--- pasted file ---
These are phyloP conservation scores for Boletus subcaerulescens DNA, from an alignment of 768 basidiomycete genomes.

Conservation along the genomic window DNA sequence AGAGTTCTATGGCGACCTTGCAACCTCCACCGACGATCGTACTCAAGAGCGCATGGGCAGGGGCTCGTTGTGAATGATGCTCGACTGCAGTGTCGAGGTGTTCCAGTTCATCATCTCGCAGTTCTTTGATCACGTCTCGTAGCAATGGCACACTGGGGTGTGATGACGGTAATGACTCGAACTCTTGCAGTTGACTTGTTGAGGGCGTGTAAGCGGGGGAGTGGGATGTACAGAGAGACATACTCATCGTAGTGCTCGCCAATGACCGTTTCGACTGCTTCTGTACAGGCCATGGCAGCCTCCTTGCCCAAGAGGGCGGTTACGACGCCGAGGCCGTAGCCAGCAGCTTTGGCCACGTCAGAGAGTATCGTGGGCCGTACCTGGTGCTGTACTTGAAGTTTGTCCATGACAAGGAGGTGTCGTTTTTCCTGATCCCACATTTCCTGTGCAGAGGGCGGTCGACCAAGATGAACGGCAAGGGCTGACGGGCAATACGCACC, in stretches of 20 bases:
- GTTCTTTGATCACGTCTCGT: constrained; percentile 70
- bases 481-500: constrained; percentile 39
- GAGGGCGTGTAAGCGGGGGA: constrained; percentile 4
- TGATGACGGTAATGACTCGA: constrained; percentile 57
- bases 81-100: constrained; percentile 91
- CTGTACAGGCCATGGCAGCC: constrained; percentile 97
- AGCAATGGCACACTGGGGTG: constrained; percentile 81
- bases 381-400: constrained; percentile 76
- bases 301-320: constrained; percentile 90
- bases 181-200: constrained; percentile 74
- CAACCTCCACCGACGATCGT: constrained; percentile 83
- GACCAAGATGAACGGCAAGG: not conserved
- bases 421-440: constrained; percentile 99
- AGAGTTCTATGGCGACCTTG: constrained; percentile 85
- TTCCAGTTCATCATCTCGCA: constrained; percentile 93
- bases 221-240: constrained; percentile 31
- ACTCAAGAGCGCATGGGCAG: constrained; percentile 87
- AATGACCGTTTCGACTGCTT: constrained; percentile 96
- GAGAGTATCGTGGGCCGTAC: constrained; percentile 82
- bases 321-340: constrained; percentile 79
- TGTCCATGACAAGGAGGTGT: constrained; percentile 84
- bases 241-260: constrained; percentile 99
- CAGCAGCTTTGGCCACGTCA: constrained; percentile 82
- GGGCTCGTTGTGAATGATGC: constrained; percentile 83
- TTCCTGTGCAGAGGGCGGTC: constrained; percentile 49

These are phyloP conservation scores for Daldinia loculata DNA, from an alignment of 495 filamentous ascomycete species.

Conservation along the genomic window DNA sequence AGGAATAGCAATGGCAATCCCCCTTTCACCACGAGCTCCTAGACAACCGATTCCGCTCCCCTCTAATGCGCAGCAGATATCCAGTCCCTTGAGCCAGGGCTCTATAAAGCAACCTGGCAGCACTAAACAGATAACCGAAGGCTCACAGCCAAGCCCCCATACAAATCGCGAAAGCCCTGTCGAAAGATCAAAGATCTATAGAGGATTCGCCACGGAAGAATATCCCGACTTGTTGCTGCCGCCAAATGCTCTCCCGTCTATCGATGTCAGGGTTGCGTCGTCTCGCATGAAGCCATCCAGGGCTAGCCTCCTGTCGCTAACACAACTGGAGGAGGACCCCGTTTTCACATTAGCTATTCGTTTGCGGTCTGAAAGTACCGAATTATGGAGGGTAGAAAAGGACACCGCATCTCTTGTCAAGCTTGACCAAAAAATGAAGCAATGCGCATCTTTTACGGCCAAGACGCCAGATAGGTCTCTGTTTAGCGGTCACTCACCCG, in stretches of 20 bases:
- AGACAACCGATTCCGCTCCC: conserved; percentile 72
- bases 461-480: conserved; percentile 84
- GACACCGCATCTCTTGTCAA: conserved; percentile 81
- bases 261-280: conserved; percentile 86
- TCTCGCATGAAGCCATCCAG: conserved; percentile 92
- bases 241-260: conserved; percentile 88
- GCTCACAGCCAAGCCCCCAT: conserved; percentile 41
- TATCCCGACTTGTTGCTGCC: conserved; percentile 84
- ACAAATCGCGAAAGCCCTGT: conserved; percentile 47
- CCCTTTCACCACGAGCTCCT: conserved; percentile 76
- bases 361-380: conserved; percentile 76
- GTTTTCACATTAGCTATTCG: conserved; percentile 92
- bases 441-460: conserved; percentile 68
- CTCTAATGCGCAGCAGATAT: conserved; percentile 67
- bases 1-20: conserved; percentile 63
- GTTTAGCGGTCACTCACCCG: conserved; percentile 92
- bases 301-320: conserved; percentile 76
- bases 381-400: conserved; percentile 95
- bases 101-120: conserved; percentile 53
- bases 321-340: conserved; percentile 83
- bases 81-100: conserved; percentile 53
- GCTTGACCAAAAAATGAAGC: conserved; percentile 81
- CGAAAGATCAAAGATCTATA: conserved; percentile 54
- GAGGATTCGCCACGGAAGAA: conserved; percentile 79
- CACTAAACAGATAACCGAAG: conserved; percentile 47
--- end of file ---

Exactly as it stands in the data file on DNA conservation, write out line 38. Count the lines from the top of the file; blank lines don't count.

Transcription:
- ACAAATCGCGAAAGCCCTGT: conserved; percentile 47